CHOOM(1)                         User Commands                        CHOOM(1)

       choom - display and adjust OOM-killer score.

       choom -p pid

       choom -p pid -n number

       choom -n number [--] command [argument...]

       The choom command displays and adjusts Out-Of-Memory killer score

       -p, --pid pid
              Specifies process ID.

       -n, --adjust value
              Specify the adjust score value.

       -h, --help
              Display help text and exit.

       -V, --version
              Display version information and exit.

       Linux kernel uses the badness heuristic to select which process gets
       killed in out of memory conditions.

       The badness heuristic assigns a value to each candidate task ranging
       from 0 (never kill) to 1000 (always kill) to determine which process is
       targeted.  The units are roughly a proportion along that range of
       allowed memory the process may allocate from based on an estimation of
       its current memory and swap use.  For example, if a task is using all
       allowed memory, its badness score will be 1000.  If it is using half of
       its allowed memory, its score will be 500.

       There is an additional factor included in the badness score: the
       current memory and swap usage is discounted by 3% for root processes.

       The amount of "allowed" memory depends on the context in which the oom
       killer was called.  If it is due to the memory assigned to the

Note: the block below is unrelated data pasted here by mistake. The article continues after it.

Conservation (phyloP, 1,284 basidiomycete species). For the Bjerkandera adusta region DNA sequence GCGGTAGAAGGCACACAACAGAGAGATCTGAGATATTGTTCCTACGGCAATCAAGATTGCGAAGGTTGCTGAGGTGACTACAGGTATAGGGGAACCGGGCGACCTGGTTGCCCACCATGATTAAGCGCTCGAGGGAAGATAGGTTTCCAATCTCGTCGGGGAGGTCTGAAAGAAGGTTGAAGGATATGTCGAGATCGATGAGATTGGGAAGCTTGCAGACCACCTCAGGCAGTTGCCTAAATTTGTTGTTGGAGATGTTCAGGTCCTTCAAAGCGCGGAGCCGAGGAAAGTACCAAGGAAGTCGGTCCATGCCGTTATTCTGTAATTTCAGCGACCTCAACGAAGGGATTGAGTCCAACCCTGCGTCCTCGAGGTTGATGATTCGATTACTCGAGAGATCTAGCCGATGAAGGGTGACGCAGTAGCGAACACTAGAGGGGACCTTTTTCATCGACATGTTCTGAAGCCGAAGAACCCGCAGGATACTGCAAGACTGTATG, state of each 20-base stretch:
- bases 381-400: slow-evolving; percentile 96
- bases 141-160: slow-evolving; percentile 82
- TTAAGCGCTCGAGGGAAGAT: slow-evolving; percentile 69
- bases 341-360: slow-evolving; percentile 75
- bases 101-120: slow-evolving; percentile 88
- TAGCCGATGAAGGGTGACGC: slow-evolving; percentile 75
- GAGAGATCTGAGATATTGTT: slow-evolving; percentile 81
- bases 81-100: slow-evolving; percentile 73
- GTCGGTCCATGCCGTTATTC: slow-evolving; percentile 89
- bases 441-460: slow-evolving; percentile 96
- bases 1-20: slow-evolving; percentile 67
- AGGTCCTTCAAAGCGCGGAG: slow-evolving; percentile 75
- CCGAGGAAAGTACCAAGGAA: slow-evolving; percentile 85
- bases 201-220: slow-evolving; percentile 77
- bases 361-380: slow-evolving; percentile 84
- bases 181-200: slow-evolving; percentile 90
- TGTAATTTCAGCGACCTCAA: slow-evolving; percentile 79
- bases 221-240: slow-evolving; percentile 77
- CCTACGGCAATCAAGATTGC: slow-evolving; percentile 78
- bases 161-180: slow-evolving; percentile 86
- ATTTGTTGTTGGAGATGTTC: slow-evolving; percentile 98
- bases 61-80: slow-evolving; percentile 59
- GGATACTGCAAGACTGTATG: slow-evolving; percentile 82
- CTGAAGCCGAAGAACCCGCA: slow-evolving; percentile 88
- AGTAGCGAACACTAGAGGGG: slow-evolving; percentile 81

allocating task's cpuset being exhausted, the allowed memory represents
       the set of mems assigned to that cpuset.  If it is due to a mempolicy's
       node(s) being exhausted, the allowed memory represents the set of
       mempolicy nodes.  If it is due to a memory limit (or swap limit) being
       reached, the allowed memory is that configured limit.  Finally, if it
       is due to the entire system being out of memory, the allowed memory
       represents all allocatable resources.

       The adjust score value is added to the badness score before it is used
       to determine which task to kill.  Acceptable values range from -1000 to
       +1000.  This allows userspace to polarize the preference for oom
       killing either by always preferring a certain task or completely
       disabling it.  The lowest possible value, -1000, is equivalent to
       disabling oom killing entirely for that task since it will always
       report a badness score of 0.

       Setting an adjust score value of +500, for example, is roughly
       equivalent to allowing the remainder of tasks sharing the same system,
       cpuset, mempolicy, or memory controller resources to use at least 50%
       more memory.  A value of -500, on the other hand, would be roughly
       equivalent to discounting 50% of the task's allowed memory from being
       considered as scoring against the task.

       Karel Zak <>


       The choom command is part of the util-linux package and is available
       from Linux Kernel Archive ⟨

util-linux                        April 2018                          CHOOM(1)